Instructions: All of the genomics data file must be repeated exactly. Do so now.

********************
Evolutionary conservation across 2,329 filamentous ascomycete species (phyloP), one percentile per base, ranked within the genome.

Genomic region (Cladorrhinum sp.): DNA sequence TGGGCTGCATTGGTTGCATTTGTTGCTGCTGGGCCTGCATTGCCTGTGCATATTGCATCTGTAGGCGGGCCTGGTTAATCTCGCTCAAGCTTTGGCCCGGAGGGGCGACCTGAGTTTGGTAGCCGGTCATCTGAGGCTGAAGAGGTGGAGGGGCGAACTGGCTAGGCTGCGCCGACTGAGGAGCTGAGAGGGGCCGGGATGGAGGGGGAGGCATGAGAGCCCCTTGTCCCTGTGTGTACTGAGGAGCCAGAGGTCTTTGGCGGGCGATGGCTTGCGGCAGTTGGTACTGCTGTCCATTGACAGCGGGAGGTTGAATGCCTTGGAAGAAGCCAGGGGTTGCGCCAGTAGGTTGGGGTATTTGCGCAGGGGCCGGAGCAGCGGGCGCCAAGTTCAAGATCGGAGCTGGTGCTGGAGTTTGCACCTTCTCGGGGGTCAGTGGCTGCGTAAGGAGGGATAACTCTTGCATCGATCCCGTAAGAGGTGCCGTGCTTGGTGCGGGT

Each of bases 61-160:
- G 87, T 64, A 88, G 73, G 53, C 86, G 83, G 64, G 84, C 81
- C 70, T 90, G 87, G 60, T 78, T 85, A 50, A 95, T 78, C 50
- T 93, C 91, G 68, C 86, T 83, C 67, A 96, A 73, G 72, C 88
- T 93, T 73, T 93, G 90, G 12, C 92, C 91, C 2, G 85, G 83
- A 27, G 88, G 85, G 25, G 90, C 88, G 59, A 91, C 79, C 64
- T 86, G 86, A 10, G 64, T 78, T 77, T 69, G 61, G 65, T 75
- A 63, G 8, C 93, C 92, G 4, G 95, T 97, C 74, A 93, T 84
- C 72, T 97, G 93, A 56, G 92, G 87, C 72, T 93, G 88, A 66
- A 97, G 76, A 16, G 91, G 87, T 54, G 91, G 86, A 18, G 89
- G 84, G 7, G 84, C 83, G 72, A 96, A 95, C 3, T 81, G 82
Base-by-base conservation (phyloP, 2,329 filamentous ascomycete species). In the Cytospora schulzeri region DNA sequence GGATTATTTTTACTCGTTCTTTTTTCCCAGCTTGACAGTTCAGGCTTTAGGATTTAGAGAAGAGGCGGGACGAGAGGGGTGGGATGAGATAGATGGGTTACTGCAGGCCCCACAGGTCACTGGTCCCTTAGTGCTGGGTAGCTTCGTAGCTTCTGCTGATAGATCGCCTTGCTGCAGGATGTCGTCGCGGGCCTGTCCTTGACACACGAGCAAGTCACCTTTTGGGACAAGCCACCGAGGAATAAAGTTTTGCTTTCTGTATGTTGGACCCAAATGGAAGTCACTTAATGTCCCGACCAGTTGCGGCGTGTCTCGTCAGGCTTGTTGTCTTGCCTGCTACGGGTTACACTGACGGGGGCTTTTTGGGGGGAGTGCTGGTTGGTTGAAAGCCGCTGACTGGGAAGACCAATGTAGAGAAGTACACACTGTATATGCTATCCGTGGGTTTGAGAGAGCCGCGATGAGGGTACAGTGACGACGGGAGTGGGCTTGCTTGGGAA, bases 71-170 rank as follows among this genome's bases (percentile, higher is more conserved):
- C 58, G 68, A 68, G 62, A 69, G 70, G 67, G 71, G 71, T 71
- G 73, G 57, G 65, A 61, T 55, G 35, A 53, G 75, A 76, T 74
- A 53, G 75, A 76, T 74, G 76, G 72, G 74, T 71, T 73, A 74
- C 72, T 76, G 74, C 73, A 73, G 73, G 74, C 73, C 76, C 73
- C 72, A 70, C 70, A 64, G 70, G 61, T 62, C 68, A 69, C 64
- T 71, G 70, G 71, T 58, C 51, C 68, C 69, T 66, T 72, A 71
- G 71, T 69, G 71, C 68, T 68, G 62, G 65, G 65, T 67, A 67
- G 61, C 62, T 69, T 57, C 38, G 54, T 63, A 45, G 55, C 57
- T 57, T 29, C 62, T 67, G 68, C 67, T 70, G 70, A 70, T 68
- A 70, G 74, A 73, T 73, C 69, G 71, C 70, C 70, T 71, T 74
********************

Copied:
Evolutionary conservation across 2,329 filamentous ascomycete species (phyloP), one percentile per base, ranked within the genome.

Genomic region (Cladorrhinum sp.): DNA sequence TGGGCTGCATTGGTTGCATTTGTTGCTGCTGGGCCTGCATTGCCTGTGCATATTGCATCTGTAGGCGGGCCTGGTTAATCTCGCTCAAGCTTTGGCCCGGAGGGGCGACCTGAGTTTGGTAGCCGGTCATCTGAGGCTGAAGAGGTGGAGGGGCGAACTGGCTAGGCTGCGCCGACTGAGGAGCTGAGAGGGGCCGGGATGGAGGGGGAGGCATGAGAGCCCCTTGTCCCTGTGTGTACTGAGGAGCCAGAGGTCTTTGGCGGGCGATGGCTTGCGGCAGTTGGTACTGCTGTCCATTGACAGCGGGAGGTTGAATGCCTTGGAAGAAGCCAGGGGTTGCGCCAGTAGGTTGGGGTATTTGCGCAGGGGCCGGAGCAGCGGGCGCCAAGTTCAAGATCGGAGCTGGTGCTGGAGTTTGCACCTTCTCGGGGGTCAGTGGCTGCGTAAGGAGGGATAACTCTTGCATCGATCCCGTAAGAGGTGCCGTGCTTGGTGCGGGT

Each of bases 61-160:
- G 87, T 64, A 88, G 73, G 53, C 86, G 83, G 64, G 84, C 81
- C 70, T 90, G 87, G 60, T 78, T 85, A 50, A 95, T 78, C 50
- T 93, C 91, G 68, C 86, T 83, C 67, A 96, A 73, G 72, C 88
- T 93, T 73, T 93, G 90, G 12, C 92, C 91, C 2, G 85, G 83
- A 27, G 88, G 85, G 25, G 90, C 88, G 59, A 91, C 79, C 64
- T 86, G 86, A 10, G 64, T 78, T 77, T 69, G 61, G 65, T 75
- A 63, G 8, C 93, C 92, G 4, G 95, T 97, C 74, A 93, T 84
- C 72, T 97, G 93, A 56, G 92, G 87, C 72, T 93, G 88, A 66
- A 97, G 76, A 16, G 91, G 87, T 54, G 91, G 86, A 18, G 89
- G 84, G 7, G 84, C 83, G 72, A 96, A 95, C 3, T 81, G 82
Base-by-base conservation (phyloP, 2,329 filamentous ascomycete species). In the Cytospora schulzeri region DNA sequence GGATTATTTTTACTCGTTCTTTTTTCCCAGCTTGACAGTTCAGGCTTTAGGATTTAGAGAAGAGGCGGGACGAGAGGGGTGGGATGAGATAGATGGGTTACTGCAGGCCCCACAGGTCACTGGTCCCTTAGTGCTGGGTAGCTTCGTAGCTTCTGCTGATAGATCGCCTTGCTGCAGGATGTCGTCGCGGGCCTGTCCTTGACACACGAGCAAGTCACCTTTTGGGACAAGCCACCGAGGAATAAAGTTTTGCTTTCTGTATGTTGGACCCAAATGGAAGTCACTTAATGTCCCGACCAGTTGCGGCGTGTCTCGTCAGGCTTGTTGTCTTGCCTGCTACGGGTTACACTGACGGGGGCTTTTTGGGGGGAGTGCTGGTTGGTTGAAAGCCGCTGACTGGGAAGACCAATGTAGAGAAGTACACACTGTATATGCTATCCGTGGGTTTGAGAGAGCCGCGATGAGGGTACAGTGACGACGGGAGTGGGCTTGCTTGGGAA, bases 71-170 rank as follows among this genome's bases (percentile, higher is more conserved):
- C 58, G 68, A 68, G 62, A 69, G 70, G 67, G 71, G 71, T 71
- G 73, G 57, G 65, A 61, T 55, G 35, A 53, G 75, A 76, T 74
- A 53, G 75, A 76, T 74, G 76, G 72, G 74, T 71, T 73, A 74
- C 72, T 76, G 74, C 73, A 73, G 73, G 74, C 73, C 76, C 73
- C 72, A 70, C 70, A 64, G 70, G 61, T 62, C 68, A 69, C 64
- T 71, G 70, G 71, T 58, C 51, C 68, C 69, T 66, T 72, A 71
- G 71, T 69, G 71, C 68, T 68, G 62, G 65, G 65, T 67, A 67
- G 61, C 62, T 69, T 57, C 38, G 54, T 63, A 45, G 55, C 57
- T 57, T 29, C 62, T 67, G 68, C 67, T 70, G 70, A 70, T 68
- A 70, G 74, A 73, T 73, C 69, G 71, C 70, C 70, T 71, T 74